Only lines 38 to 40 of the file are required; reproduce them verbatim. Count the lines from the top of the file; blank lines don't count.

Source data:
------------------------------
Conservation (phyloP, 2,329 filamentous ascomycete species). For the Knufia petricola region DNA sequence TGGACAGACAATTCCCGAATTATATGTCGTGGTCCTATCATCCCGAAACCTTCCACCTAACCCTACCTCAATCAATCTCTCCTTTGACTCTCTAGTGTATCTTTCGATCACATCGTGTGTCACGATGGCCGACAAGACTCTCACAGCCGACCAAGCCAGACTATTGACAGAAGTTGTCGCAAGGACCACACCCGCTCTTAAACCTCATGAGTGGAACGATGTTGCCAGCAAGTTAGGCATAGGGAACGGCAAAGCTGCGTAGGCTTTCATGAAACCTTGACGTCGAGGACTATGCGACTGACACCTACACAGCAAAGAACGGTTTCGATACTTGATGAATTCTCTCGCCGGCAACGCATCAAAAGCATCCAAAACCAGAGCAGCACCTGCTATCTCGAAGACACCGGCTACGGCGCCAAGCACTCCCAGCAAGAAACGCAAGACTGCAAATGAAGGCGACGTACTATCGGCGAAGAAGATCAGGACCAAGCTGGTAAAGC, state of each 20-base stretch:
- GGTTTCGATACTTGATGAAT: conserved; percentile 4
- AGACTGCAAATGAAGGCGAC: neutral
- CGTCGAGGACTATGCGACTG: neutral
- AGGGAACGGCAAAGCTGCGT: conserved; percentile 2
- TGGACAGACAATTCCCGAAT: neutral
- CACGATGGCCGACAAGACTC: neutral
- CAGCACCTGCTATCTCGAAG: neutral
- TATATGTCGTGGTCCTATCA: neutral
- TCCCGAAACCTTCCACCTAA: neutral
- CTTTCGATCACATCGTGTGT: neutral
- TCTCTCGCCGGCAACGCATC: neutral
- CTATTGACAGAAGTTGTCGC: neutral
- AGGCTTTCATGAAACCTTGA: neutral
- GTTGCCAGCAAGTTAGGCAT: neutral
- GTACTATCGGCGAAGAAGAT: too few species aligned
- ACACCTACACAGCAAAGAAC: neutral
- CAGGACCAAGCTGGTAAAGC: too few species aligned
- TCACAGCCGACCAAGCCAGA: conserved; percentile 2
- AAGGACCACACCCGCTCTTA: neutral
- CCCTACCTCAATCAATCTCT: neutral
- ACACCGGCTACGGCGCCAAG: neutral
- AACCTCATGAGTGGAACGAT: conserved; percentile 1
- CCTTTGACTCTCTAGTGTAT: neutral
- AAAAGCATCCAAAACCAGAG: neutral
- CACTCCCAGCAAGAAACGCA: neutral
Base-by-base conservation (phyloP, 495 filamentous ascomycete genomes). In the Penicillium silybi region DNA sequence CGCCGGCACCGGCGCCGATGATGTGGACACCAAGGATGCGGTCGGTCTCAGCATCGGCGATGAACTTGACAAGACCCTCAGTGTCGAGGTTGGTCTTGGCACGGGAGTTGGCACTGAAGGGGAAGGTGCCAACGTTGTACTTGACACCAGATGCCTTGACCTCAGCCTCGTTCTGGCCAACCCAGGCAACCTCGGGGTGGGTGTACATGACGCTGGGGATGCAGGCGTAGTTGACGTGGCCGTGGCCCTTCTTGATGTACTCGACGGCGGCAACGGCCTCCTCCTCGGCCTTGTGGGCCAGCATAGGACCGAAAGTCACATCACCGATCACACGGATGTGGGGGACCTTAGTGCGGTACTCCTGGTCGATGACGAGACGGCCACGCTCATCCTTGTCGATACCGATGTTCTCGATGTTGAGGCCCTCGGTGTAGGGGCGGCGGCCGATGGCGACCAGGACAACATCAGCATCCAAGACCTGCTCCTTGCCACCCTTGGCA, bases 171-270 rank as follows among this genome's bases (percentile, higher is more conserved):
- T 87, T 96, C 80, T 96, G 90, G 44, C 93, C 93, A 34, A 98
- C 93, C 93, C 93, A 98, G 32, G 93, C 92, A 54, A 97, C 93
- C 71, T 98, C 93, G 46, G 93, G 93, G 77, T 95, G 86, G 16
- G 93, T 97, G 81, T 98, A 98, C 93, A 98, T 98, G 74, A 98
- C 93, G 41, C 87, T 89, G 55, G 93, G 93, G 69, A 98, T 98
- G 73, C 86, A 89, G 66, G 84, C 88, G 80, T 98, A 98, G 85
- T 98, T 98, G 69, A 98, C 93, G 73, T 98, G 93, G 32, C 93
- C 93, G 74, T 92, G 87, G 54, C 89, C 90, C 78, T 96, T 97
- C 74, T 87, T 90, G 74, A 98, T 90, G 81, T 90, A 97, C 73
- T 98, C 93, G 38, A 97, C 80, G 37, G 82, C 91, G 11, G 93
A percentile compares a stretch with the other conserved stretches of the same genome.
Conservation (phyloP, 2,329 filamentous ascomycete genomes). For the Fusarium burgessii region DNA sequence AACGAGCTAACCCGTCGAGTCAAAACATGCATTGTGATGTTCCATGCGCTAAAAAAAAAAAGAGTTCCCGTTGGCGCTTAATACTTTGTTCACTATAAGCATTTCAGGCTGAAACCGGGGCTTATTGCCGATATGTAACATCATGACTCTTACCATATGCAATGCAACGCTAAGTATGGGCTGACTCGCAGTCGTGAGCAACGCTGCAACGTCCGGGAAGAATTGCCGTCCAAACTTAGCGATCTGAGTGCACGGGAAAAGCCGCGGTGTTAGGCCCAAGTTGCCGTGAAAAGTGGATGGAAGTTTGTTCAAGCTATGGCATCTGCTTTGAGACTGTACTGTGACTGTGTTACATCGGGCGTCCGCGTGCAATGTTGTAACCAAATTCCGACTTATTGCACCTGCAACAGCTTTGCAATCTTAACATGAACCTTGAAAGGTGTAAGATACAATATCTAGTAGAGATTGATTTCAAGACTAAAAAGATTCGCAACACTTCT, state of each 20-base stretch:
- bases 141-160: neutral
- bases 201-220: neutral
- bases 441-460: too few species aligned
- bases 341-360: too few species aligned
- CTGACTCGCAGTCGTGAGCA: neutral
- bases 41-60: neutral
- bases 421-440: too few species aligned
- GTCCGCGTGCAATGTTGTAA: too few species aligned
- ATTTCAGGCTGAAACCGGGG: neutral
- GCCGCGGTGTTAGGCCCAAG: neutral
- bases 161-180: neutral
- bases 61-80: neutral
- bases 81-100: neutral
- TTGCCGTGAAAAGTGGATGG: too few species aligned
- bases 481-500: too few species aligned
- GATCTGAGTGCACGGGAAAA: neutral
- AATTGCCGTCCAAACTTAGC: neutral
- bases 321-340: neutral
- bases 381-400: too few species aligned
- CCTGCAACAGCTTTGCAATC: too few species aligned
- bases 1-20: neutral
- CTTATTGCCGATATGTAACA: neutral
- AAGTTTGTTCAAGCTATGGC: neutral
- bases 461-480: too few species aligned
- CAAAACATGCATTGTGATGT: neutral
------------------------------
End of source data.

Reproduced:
A percentile compares a stretch with the other conserved stretches of the same genome.
Conservation (phyloP, 2,329 filamentous ascomycete genomes). For the Fusarium burgessii region DNA sequence AACGAGCTAACCCGTCGAGTCAAAACATGCATTGTGATGTTCCATGCGCTAAAAAAAAAAAGAGTTCCCGTTGGCGCTTAATACTTTGTTCACTATAAGCATTTCAGGCTGAAACCGGGGCTTATTGCCGATATGTAACATCATGACTCTTACCATATGCAATGCAACGCTAAGTATGGGCTGACTCGCAGTCGTGAGCAACGCTGCAACGTCCGGGAAGAATTGCCGTCCAAACTTAGCGATCTGAGTGCACGGGAAAAGCCGCGGTGTTAGGCCCAAGTTGCCGTGAAAAGTGGATGGAAGTTTGTTCAAGCTATGGCATCTGCTTTGAGACTGTACTGTGACTGTGTTACATCGGGCGTCCGCGTGCAATGTTGTAACCAAATTCCGACTTATTGCACCTGCAACAGCTTTGCAATCTTAACATGAACCTTGAAAGGTGTAAGATACAATATCTAGTAGAGATTGATTTCAAGACTAAAAAGATTCGCAACACTTCT, state of each 20-base stretch:
- bases 141-160: neutral